Generations United and The Eisner Foundation have come out with a new report, I Need You, You Need Me: The Young, The Old, and What we Can Achieve Together, about “examples of pioneers reuniting the generations and making their communities better place to live in.” Through a survey, the report shows why it is important for generations to come together. People of all ages typically spend most of their day around people their same age, for instance, young people in school, adults at work. By taking the time to be around others from a different generation, people can learn from each other, and spread joy.
In a recent survey by Generations United and The Eisner Foundation, 53 percent of people stated that “aside from family members, few of the people they regularly spend time with are much older or much younger than they are.” Ages being separated like this has not always been the case. In the late 19th century, Americans began to realize that children and elderly needed certain types of protection. This was when child labor was banned and retirement because more standard during later life. Although these groups began to prosper, they were also separated out from other people of different ages, which causes issues. As the report states: “protection should not equal isolation.”
There are many positives of elders benefiting from intergenerational programs. Their self-esteem improves because they no longer feel useless. Children and teens can even teach elders something new too. With all generations working together, perceptions begin to change as well; each group learns about the other and sees the positives of each age group. This would be very positive for children/teens that don’t have grandparents, or even elderly that don’t have any children or grandchildren. Both sets of my grandparents passed away when I was much younger, so I didn’t have the opportunity, as much, to learn from them, or even about them. As an adult, I can see how I would even benefit from an intergenerational program where different ages are brought together.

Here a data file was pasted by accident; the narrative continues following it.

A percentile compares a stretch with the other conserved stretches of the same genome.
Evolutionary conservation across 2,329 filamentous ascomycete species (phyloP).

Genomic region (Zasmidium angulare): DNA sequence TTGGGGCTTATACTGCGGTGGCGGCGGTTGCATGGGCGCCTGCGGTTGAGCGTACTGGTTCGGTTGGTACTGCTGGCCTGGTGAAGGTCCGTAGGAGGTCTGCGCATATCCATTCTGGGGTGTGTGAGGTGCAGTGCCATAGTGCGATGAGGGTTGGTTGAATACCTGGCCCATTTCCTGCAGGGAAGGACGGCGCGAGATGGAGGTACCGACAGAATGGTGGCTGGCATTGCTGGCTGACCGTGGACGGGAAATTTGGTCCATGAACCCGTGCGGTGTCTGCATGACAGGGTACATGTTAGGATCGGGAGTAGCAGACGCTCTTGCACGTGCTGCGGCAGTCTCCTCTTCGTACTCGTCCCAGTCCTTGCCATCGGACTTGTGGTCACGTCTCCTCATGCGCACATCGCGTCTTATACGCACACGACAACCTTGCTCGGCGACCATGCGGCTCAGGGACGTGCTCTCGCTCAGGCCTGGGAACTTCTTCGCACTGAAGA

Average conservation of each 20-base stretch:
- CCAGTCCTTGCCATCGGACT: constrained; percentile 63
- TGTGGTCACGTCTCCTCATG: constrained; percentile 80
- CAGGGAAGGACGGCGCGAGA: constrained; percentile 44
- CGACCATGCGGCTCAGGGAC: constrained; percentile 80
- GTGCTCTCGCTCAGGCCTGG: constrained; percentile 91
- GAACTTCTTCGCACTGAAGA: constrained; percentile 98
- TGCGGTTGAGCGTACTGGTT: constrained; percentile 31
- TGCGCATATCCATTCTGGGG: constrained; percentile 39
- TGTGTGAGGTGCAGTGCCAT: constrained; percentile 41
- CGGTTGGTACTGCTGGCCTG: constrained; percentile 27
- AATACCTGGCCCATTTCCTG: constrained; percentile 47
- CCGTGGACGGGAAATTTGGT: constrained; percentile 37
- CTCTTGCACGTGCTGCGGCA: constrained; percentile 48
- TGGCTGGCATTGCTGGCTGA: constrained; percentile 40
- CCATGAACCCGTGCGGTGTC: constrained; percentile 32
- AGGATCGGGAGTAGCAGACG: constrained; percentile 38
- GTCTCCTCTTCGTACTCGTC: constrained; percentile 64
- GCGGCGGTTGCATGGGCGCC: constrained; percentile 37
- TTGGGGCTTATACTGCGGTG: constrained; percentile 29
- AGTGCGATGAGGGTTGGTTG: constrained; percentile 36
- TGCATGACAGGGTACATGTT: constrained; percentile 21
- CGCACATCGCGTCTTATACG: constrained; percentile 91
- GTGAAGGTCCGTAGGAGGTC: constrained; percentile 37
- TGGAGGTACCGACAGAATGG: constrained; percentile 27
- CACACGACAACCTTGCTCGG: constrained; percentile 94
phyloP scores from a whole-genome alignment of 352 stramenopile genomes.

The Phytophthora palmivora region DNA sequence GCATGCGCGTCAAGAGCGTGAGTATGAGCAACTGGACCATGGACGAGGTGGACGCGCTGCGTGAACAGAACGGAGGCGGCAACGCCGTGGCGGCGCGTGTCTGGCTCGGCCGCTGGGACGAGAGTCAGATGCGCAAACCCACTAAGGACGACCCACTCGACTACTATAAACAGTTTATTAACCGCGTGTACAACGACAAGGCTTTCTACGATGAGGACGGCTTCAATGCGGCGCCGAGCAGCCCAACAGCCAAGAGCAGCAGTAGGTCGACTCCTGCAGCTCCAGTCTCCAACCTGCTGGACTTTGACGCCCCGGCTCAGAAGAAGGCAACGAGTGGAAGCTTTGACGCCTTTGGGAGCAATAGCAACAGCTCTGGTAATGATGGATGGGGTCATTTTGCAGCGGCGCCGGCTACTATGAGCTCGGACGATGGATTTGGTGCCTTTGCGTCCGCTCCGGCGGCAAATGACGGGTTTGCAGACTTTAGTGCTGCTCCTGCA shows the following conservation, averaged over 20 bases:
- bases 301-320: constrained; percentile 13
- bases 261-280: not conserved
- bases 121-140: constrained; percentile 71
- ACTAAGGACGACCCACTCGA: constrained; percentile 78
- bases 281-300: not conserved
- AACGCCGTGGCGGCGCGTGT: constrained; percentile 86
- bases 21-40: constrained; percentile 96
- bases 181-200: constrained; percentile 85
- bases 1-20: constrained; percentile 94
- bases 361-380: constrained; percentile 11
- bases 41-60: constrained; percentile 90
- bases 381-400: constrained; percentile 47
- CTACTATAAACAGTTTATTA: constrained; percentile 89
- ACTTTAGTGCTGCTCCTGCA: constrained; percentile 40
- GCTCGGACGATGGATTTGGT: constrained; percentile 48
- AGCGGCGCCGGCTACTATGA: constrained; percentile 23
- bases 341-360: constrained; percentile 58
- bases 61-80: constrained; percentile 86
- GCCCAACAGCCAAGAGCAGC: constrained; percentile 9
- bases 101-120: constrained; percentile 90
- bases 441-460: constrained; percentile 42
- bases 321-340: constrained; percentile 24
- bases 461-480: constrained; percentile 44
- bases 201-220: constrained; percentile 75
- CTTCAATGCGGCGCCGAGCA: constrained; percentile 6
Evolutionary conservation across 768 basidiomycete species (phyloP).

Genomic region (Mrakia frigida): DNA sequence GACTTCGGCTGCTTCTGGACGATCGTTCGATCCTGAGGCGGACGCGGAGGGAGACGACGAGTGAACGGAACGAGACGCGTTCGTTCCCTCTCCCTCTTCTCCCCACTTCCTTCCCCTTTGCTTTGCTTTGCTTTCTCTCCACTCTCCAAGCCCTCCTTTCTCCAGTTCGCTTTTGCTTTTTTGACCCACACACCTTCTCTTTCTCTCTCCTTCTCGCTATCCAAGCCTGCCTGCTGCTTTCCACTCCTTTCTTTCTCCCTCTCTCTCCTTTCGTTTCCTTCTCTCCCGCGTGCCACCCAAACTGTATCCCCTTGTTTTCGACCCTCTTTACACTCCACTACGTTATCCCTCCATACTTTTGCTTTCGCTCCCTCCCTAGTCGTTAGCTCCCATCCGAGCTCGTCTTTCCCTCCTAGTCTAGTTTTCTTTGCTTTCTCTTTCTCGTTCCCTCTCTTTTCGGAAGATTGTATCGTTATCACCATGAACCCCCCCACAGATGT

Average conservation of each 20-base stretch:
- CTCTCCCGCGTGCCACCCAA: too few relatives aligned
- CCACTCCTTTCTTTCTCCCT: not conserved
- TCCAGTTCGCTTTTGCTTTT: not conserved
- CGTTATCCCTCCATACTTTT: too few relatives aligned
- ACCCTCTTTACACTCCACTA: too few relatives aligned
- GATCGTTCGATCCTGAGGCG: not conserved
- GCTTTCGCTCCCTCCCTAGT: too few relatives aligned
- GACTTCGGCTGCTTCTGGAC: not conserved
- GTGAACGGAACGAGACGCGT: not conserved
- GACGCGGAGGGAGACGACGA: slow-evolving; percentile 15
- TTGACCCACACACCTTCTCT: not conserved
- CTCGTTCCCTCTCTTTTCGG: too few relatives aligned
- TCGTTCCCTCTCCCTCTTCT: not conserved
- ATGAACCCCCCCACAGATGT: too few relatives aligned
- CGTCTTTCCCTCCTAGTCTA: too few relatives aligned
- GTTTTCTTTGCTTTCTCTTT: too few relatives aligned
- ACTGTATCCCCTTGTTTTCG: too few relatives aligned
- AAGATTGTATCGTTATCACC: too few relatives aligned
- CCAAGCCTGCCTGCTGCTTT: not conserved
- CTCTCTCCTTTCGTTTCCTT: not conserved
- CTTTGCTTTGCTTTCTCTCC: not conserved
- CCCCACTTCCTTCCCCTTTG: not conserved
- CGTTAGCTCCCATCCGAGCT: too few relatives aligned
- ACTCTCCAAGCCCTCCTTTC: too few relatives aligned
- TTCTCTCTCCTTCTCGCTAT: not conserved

Libraries have a great opportunity to bring all ages together, which is what scholars have stated must happen. In San Diego County, the government has “declared age integration a core community value.” Libraries can offer a wide range of programs that promote bringing ages together. For example, seniors and children could read stories together one-on-one, there could be a grandparents/grandchild storytime, teen volunteers could go on outreach visits with library staff to senior living homes, you could hold a chess tournament with children and elders. By holding programs with activities, it allows for conversation to flow more freely.
Libraries are the perfect place to start intergenerational programming. All of these generations already are at the library; staff just need to bring them together. Intergenerational programs have many benefits for customers, but it also allows for staff from different departments to collaborate together. Often, it is hard for Adult Services and Children’s Services to work together; there are not many opportunities. Working in Teen Services allows us to be more fluid, but there are still many improvements that could be made.
Do you or your library offer any intergenerational programs? Please share!